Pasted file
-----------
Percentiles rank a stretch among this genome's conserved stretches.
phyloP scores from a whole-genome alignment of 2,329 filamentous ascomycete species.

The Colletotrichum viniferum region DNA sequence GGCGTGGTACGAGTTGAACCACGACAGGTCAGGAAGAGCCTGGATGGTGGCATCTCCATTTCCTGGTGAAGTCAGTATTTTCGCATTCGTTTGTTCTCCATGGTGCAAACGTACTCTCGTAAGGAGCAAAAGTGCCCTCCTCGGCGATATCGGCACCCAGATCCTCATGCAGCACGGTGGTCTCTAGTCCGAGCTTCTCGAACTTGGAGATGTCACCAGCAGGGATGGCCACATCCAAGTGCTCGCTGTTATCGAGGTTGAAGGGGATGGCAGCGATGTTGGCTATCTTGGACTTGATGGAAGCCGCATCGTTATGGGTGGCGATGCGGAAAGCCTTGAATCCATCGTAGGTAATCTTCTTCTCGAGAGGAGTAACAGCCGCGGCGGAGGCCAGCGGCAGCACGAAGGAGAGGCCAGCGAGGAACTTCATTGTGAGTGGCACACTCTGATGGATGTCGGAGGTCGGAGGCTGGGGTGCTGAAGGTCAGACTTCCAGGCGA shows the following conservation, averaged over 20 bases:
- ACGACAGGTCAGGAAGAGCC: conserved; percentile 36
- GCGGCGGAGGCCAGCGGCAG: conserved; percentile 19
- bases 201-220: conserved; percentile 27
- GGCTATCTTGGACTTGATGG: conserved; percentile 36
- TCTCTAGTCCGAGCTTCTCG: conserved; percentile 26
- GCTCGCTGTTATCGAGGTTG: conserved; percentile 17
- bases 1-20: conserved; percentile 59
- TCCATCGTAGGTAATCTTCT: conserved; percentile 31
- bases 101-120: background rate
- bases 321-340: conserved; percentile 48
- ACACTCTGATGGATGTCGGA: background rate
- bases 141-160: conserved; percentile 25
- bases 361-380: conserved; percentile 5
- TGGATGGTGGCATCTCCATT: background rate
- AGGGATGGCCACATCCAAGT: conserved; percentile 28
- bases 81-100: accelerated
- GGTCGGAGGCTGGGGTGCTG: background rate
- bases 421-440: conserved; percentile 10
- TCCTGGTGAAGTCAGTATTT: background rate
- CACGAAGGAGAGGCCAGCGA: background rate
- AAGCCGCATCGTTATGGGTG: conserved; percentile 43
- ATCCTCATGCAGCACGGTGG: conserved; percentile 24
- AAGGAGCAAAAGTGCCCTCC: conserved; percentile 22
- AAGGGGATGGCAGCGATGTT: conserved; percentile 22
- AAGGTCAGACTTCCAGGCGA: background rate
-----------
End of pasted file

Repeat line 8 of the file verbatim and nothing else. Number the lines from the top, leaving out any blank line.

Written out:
- TCTCTAGTCCGAGCTTCTCG: conserved; percentile 26